Hi everyone ❤
Puppies…we have one sick puppy. She started to “crash” a couple of days ago. I didn’t take any chances and took her to the vet. She is full of hookworms (these suck blood like a vampire and can, and do, kill puppies 😥 ) and has an upper respiratory infection. We’ve sent bloodwork out to test for more serious conditions, and that will come in mid-week next week. If it IS indeed a serious issue, we will know before that, though – because the other puppies will start crashing over the weekend, too. So it’s a lot of puppy watch right now. Other than this stressful sitch, the puppies have been WONDERFUL and SO GOOD for me. This is my element.
Stress: Besides being worried about my little family, omg the stress is overwhelming. Health insurance and prescriptions are killing me right now. In the past two days I have spent $1000 I literally don’t have on TWO medications. TWO. Medications. TWO. There’s a lot of confusion about my coverage, trying to get help from MN and Hennepin County, trying to figure out when that help starts and if I’m in limbo. It’s been seriously something that I feel requires someone knowledgeable with this shit to help me maneuver. You know, like my husband.
Physically, let’s not talk about that today. I’m in bad shape.
Emotionally, let’s not talk about that today. I’m in bad shape.
Financially, let’s talk about that today. I’m in bad shape. I’m robbing Peter to pay Paul and I see my credit score hitting the toilet. Damn you, Credit Karma, for your instant access to my declining credit scores. Damn you, universe, for fucking up my life. Fucking up my credit, my health, my happiness. Just, fuck you.
And since I’m in a mood – can we talk about grief words and terms that make me hostile? Can I educate you so that you know what trigger words NOT to use with your grieving friends? The worst part? Most of these are spoken by so-called grief experts.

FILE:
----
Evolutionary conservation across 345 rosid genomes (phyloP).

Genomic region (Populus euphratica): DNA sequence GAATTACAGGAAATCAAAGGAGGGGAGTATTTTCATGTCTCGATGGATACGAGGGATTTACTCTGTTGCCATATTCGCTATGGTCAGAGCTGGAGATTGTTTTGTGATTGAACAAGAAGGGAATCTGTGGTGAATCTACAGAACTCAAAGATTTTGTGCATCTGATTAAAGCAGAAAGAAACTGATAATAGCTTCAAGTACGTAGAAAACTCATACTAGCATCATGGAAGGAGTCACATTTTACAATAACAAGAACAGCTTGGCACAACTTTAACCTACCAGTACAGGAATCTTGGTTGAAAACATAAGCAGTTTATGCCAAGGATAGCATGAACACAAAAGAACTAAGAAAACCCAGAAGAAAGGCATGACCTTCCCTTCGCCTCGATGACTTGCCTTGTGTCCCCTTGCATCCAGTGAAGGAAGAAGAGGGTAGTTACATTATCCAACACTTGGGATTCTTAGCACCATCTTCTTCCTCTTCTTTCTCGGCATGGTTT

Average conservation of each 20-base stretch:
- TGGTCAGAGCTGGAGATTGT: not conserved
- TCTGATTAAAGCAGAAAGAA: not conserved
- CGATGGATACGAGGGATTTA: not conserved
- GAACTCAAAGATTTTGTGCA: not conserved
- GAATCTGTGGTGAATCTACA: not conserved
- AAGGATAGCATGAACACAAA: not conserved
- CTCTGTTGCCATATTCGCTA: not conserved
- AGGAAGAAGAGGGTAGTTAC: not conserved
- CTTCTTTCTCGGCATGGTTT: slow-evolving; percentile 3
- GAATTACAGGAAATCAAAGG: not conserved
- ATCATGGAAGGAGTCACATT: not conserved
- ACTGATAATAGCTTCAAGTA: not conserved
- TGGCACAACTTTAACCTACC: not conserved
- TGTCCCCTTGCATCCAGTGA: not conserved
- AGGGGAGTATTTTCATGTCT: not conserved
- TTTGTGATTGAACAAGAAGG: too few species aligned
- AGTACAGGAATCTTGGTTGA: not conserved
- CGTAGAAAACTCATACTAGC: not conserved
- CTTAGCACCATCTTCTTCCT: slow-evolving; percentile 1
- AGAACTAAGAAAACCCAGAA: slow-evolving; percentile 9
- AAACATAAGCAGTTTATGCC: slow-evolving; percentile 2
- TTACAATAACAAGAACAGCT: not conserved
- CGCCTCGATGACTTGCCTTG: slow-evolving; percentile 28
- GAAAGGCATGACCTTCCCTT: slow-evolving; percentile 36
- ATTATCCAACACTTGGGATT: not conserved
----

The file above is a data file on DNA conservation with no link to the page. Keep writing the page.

The most hated words (so far) post-Michael:
- Journey. Um, this isn’t a fucking journey. It’s torture. I’m not on a journey of grief. I’m not journeying through the pain. I’m enduring, existing, breathing. A journey indicates some sort of end result, some sort of adventure, some sort of pleasantry. Don’t call my process a journey. To do so is an insult to journeys and to the band Journey.
- Blessed. What? Shut up. That’s all I’m saying about this.
- “He Would Want (fill in the blank to whatever it is that makes you feel less shitty about me and makes you feel better so you don’t have to worry)”. You know what? You don’t know what he would want. I do. He would want me to stand in my truth and experience every feel I’m experiencing. Don’t tell a grieving spouse that their mate would want them to be happy. Would want them to smile. Would want them to live their lives. The man I loved and who loved me, would want me to be true to this process and feel whatever I need to feel, when I need to feel it.
- “You’re not alone”. We’ve covered this in the past. Just, don’t.
- “It’s not fair”. This makes me rage-y. Since when has life been fair? Who expected fair? How old are you that fair is in your vocabulary or expectation set?
- Five Stages of Grief: STOP. It has been PROVEN that the stages of grief were written for the DYING, not the GRIEVING left behind. WHY do we keep referring to these stages, or trying to make something a griever is feeling fit into one of these stages? The stages are a LIE. They are for the dying. I can attest to that as I’ve been bedside with three dying humans in recent years. I can see the stages very clearly as they walk through them. Grieving the love of your life does NOT follow a neat and tidy schedule of stages. It’s messy. It’s all over the place. It’s painful. It’s core-shaking. It’s dark. It’s hopeless. It’s manic. It’s depressed. It’s pathetic. It’s empowering. It’s lonely. It’s sad. It’s indescribable. It DOESN’T FIT INTO STAGES. STOP with the stages. Here is one of COUNTLESS articles stating the origins of the Five Stages, and here’s a QUOTE from ONE of MANY articles:
“But would you be surprised to learn that this theory was based on interviews with terminally ill patients, not with people who lost a loved one? That it originally described how people deal with their own impending deaths? That Kübler-Ross’s theory has never been validated by one single study?”
So, I suppose I’ve imparted enough sunshine on you for today. Thank you for reading if you are. I’m sorry this isn’t a zen, kumbaya post. It’s just another day in the life.